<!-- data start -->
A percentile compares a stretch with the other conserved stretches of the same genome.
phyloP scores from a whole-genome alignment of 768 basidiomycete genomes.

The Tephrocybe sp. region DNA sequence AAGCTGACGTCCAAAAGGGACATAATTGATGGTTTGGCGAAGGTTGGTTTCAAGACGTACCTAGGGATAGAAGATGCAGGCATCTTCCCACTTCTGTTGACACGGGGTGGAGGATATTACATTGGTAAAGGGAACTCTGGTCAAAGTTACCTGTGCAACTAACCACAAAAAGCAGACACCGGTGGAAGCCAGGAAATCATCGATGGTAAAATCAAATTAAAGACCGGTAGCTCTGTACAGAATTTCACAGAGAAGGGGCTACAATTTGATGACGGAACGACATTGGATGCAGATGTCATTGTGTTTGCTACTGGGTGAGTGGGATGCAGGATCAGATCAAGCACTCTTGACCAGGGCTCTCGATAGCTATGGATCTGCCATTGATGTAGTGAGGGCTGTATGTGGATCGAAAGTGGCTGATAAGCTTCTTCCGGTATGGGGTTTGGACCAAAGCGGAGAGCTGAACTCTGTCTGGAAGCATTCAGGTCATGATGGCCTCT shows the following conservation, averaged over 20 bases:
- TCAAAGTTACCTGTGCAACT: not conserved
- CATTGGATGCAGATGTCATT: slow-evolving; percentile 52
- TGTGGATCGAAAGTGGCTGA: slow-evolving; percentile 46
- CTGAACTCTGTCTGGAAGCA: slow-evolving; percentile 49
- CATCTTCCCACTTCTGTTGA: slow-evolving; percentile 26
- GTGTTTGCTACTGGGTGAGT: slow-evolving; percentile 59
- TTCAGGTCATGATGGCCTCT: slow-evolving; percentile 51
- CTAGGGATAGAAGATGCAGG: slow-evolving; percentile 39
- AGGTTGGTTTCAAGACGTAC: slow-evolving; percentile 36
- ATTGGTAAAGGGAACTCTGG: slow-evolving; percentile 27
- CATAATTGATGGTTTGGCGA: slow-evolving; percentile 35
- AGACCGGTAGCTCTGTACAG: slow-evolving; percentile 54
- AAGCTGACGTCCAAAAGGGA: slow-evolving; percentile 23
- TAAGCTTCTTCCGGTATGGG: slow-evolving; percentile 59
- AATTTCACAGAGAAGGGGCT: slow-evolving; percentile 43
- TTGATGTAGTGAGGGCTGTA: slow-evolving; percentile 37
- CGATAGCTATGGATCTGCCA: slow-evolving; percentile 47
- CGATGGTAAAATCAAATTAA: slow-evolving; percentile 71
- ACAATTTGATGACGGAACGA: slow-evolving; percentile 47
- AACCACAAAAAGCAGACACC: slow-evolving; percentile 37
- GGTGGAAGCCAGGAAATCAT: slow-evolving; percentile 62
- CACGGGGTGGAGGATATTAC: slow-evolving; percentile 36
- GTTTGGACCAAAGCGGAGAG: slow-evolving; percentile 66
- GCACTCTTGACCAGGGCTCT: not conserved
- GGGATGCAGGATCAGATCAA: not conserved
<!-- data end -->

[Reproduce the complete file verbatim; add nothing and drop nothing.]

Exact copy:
A percentile compares a stretch with the other conserved stretches of the same genome.
phyloP scores from a whole-genome alignment of 768 basidiomycete genomes.

The Tephrocybe sp. region DNA sequence AAGCTGACGTCCAAAAGGGACATAATTGATGGTTTGGCGAAGGTTGGTTTCAAGACGTACCTAGGGATAGAAGATGCAGGCATCTTCCCACTTCTGTTGACACGGGGTGGAGGATATTACATTGGTAAAGGGAACTCTGGTCAAAGTTACCTGTGCAACTAACCACAAAAAGCAGACACCGGTGGAAGCCAGGAAATCATCGATGGTAAAATCAAATTAAAGACCGGTAGCTCTGTACAGAATTTCACAGAGAAGGGGCTACAATTTGATGACGGAACGACATTGGATGCAGATGTCATTGTGTTTGCTACTGGGTGAGTGGGATGCAGGATCAGATCAAGCACTCTTGACCAGGGCTCTCGATAGCTATGGATCTGCCATTGATGTAGTGAGGGCTGTATGTGGATCGAAAGTGGCTGATAAGCTTCTTCCGGTATGGGGTTTGGACCAAAGCGGAGAGCTGAACTCTGTCTGGAAGCATTCAGGTCATGATGGCCTCT shows the following conservation, averaged over 20 bases:
- TCAAAGTTACCTGTGCAACT: not conserved
- CATTGGATGCAGATGTCATT: slow-evolving; percentile 52
- TGTGGATCGAAAGTGGCTGA: slow-evolving; percentile 46
- CTGAACTCTGTCTGGAAGCA: slow-evolving; percentile 49
- CATCTTCCCACTTCTGTTGA: slow-evolving; percentile 26
- GTGTTTGCTACTGGGTGAGT: slow-evolving; percentile 59
- TTCAGGTCATGATGGCCTCT: slow-evolving; percentile 51
- CTAGGGATAGAAGATGCAGG: slow-evolving; percentile 39
- AGGTTGGTTTCAAGACGTAC: slow-evolving; percentile 36
- ATTGGTAAAGGGAACTCTGG: slow-evolving; percentile 27
- CATAATTGATGGTTTGGCGA: slow-evolving; percentile 35
- AGACCGGTAGCTCTGTACAG: slow-evolving; percentile 54
- AAGCTGACGTCCAAAAGGGA: slow-evolving; percentile 23
- TAAGCTTCTTCCGGTATGGG: slow-evolving; percentile 59
- AATTTCACAGAGAAGGGGCT: slow-evolving; percentile 43
- TTGATGTAGTGAGGGCTGTA: slow-evolving; percentile 37
- CGATAGCTATGGATCTGCCA: slow-evolving; percentile 47
- CGATGGTAAAATCAAATTAA: slow-evolving; percentile 71
- ACAATTTGATGACGGAACGA: slow-evolving; percentile 47
- AACCACAAAAAGCAGACACC: slow-evolving; percentile 37
- GGTGGAAGCCAGGAAATCAT: slow-evolving; percentile 62
- CACGGGGTGGAGGATATTAC: slow-evolving; percentile 36
- GTTTGGACCAAAGCGGAGAG: slow-evolving; percentile 66
- GCACTCTTGACCAGGGCTCT: not conserved
- GGGATGCAGGATCAGATCAA: not conserved